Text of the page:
Bazedoxifene/conjugated estrogens Duavee 20/0.45

Table 4. Progestogens Used for Hormone Therapy (Open Table in a new window)

Route Drug, Formulation Composition Product Name Available



Doses,



mg



Oral Progestin, tablet Medroxyprogesterone acetate Provera, generics 2.5, 5, 10
Norethindrone Micronor, Nor-QD, generics 0.35
Norethindrone acetate Aygestin, generics 5
Norgestrel Ovrette 0.075
Megestrol acetate Megace, generics 20, 40
Progesterone, capsule Progesterone



in peanut oil,



micronized



Prometrium 100, 200
Intrauterine Progestin, system Levonorgestrel Mirena 20μg/day,



5y use



Vaginal Progesterone, gel Progesterone Prochieve 4% 45mg/ applicator
Crinone 4%, 8% 45 or 90mg/ applicator

Table 5. Estrogen–Progestogen Combination Products (Open Table in a new window)

Regimen Composition* Product Name Available



Doses &



Dosing*



Oral continuous cyclic Conjugated estrogens (E) + medroxyprogesterone acetate (P) Premphase 0.625mg E + 2.5 or 5.0mg P,



0.3 or 0.45mg E + 1.5mg P



Oral continuous combined Conjugated estrogens (E) + medroxyprogesterone acetate (P) Prempro 0.625mg E + 2.5 or 5.0mg P,



0.3 or 0.45mg E + 1.5mg P



Ethinyl estradiol (E) +



norethindrone acetate (P)



Femhrt 5µg E + 1mg P,



2.5µg E + 0.5mg P



17β-estradiol (E) +



norethindrone acetate (P)



Activella 1mg E + 0.5mg P,



0.5mg E + 0.1mg P



17β-estradiol (E) +



drospirenone (P)



Angeliq 1mg E + 0.5mg P
Oral intermittent combined 17β-estradiol (E) +



norgestimate (P)



Prefest 1mg E + 0.09mg P;



E alone for 3 days,



E + P for 3 days, repeat



Transdermal continuous combined 17β-estradiol (E) +



norethindrone acetate (P)



Combi-Patch 0.05mg E + 0.14mg P,



0.05mg E + 0.25mg P



Twice



weekly



17β-estradiol (E) +



levonorgestrel (P)



Climara Pro 0.045mg E + 0.015mg P Once



weekly



* E = estrogen component; P = progesterone component
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Hormone Therapy and Vasomotor Symptoms

As previously mentioned, estrogen therapy, with or without a progestogen, has long been prescribed to treat menopausal symptoms and is the most consistently effective therapy for vasomotor symptoms. [1] Numerous studies suggest that oral, transdermal, or vaginal hormone therapy reduces the severity of hot flashes by 65-90%. [2, 3, 4, 5, 6, 7, 8, 9, 10] The different types of estrogens (eg, conjugated estrogens vs estradiol) have not so far been found to differ in efficacy. [5]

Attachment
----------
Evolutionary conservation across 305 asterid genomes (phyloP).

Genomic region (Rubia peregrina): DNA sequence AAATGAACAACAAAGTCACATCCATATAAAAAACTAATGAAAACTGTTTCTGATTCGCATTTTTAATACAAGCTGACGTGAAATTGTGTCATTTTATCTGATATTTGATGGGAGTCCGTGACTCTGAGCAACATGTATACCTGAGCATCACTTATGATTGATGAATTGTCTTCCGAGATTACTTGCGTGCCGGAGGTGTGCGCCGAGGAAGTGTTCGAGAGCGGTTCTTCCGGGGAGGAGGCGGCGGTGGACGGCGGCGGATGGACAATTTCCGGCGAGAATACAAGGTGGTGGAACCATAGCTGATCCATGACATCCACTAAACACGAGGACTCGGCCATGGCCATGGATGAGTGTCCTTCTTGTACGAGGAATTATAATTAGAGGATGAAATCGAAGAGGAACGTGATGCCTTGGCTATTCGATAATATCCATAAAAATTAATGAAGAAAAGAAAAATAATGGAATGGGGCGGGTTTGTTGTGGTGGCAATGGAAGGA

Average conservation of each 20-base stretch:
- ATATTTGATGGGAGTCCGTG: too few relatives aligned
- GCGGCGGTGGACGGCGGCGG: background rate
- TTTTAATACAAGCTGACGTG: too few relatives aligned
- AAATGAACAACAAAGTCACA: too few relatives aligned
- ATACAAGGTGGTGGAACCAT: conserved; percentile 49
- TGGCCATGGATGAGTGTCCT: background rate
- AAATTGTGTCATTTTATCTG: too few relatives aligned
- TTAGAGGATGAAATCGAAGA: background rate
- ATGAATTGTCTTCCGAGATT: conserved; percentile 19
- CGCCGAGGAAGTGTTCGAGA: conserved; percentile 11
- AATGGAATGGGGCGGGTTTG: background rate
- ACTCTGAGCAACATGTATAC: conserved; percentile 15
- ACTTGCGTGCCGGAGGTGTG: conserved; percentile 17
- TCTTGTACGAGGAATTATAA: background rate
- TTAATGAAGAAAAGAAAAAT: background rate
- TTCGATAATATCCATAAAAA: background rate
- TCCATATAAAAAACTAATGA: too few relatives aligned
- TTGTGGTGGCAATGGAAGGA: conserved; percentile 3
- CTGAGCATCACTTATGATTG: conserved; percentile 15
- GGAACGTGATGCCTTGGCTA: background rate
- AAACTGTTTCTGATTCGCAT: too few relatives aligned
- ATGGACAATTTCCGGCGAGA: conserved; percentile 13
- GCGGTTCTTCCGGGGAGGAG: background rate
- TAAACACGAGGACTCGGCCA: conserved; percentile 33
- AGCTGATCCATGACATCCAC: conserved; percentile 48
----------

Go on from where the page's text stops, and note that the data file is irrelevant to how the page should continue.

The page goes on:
In a review by Prior, oral micronized progesterone (OMP) appears to effectively treats vasomotor symptoms and sleep disturbances, and monotherapy is potentially safe for symptomatic menopause. [22]

High-dose versus low-dose therapy

Data also indicate that low-dose preparations are effective in reducing the severity and number of hot flashes compared with commonly prescribed doses, though a dose-response relationship may be observed (see the image below). [23] Low-dose estrogen is often considered to be 0.3mg or less of conjugated estrogen, 0.5mg or less of oral micronized estradiol, 2.5μg or less of ethinyl estradiol, or 25μg or less of transdermal estradiol.

Mean daily number of hot flashes by week for vario Mean daily number of hot flashes by week for various doses of conjugated estrogen (CEE) alone or combined with medroxyprogesterone acetate (MPA). (Utian, 2001) A, Placebo and CEE groups; B, Placebo and CEE-MPA groups.Difference vs placebo was significant from weeks *2-12 or †3-12. ‡Difference between CEE 0.45mg/day and CEE 0.45mg/day7 with MPA 2.5mg/day was significant at weeks 3, 4, 5, and 9. §Difference between CEE 0.625 vs 0.45mg/day was significant from weeks 2-12. llDifference between CEE 0.625 and 0.3mg/day was significant at weeks 4, 5, 6, 9, 10, and 12.